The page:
The claim was made by researchers who carried out the most extensive study ever of the famous lake and its mythical beast.
More than 250 samples of water were taken from the very depths of Loch Ness - the British Isles' largest and second deepest body of fresh water.
They have now been studied and the research project has now said Nessie is in fact probably a massive EEL.
Geneticist Professor Neil Gemmell, from the University of Otago in New Zealand, said: "There is a very significant amount of eel DNA.
"Eels are very plentiful in Loch Ness, with eel DNA found at pretty much every location sampled - there are a lot of them.
"So - are they giant eels?
"Well, our data doesn't reveal their size, but the sheer quantity of the material says that we can't discount the possibility that there may be giant eels in Loch Ness.
"Therefore we can't discount the possibility that what people see and believe is the Loch Ness Monster might be a giant eel.
"Divers have claimed that they've seen eels that are as thick as their legs in the loch, whether they're exaggerating or not - I don't know - but there is a possibility that there are very large eels present in the loch.
"Whether they are as big as around 4m as some of these sightings suggest - well, as a geneticist I think about mutations and natural variation a lot, and while an eel that big would be well outside the normal range, it seems not impossible that something could grow to such unusual size."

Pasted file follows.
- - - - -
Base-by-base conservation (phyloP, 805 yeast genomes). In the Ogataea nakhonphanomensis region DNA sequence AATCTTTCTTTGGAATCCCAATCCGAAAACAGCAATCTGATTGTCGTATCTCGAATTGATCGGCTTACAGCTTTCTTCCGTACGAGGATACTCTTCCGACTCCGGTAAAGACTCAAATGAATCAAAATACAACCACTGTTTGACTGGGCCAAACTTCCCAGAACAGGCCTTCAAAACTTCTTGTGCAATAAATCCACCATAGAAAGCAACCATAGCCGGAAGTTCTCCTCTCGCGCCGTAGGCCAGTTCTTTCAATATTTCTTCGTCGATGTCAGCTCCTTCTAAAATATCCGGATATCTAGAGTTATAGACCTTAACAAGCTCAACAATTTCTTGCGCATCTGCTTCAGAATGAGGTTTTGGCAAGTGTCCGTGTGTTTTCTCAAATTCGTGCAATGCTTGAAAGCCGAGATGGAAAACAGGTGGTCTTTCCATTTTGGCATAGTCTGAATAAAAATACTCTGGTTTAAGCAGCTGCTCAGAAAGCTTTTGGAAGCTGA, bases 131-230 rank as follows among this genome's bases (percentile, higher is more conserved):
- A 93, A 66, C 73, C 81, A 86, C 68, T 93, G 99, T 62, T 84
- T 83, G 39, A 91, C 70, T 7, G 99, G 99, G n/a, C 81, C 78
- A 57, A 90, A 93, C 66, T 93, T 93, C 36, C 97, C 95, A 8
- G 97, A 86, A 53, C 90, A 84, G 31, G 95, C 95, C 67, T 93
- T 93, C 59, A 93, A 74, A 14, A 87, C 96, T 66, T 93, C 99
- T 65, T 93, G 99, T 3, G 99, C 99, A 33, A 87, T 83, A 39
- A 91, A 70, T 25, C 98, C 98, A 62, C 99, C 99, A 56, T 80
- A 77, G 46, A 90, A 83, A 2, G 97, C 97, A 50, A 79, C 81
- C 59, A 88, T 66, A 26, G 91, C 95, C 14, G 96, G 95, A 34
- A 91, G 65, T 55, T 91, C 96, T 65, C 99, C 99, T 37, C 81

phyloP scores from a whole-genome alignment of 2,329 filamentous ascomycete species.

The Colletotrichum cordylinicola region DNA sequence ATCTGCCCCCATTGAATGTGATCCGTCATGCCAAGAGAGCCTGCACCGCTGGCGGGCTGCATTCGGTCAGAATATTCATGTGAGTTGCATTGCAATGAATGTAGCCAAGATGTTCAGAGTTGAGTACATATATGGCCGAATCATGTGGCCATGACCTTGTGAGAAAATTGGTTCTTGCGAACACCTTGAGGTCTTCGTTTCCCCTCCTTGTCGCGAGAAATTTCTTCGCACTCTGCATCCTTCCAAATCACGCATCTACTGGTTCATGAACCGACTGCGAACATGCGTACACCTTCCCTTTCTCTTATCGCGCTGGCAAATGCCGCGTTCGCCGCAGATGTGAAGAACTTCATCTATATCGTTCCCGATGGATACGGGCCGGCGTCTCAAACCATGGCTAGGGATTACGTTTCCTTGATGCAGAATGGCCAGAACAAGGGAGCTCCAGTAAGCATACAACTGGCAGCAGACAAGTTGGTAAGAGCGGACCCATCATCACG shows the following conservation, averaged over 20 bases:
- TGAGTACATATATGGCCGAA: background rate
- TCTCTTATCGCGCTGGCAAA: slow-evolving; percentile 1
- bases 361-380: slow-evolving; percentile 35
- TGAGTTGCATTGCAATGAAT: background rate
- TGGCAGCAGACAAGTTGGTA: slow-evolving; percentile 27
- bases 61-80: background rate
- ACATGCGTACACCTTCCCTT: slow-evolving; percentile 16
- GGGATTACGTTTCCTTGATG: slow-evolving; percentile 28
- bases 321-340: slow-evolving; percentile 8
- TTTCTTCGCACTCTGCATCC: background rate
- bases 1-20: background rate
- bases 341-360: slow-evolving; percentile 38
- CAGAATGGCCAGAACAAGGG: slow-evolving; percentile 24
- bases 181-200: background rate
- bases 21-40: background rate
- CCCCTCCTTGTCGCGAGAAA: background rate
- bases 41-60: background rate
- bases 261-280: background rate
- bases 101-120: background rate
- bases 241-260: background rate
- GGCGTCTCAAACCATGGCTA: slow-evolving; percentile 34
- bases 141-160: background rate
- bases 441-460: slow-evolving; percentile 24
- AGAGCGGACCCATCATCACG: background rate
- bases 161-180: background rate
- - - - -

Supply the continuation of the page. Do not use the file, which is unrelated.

He added: "Further investigation is needed to confirm or refute the theory, so based on our data, giant eels remain a plausible idea."
The myth dates back to the 6th Century - but theories were discounted, including that Nessie could be a shark, a sturgeon, or a catfish, or even a plesiosaur.
Professor Gemmell said: "We can't find any evidence of a creature that's remotely related to that in our environmental-DNA sequence data."So, sorry, I don't think the plesiosaur idea holds up based on the data that we have obtained."
DNA from each sample was captured, extracted and sequenced then compared against global DNA databases to reveal a comprehensive picture of life present in the Loch - examining the bacteria, the fish, and everything else in between.
Professor Gemmell added: "What I'm most satisfied with is that we came here to study environmental DNA, and our analysis has captured everything we thought is in the loch.
"We now have an excellent database which if compared to any future testing could enable us to identify trends and changes in the Loch environment."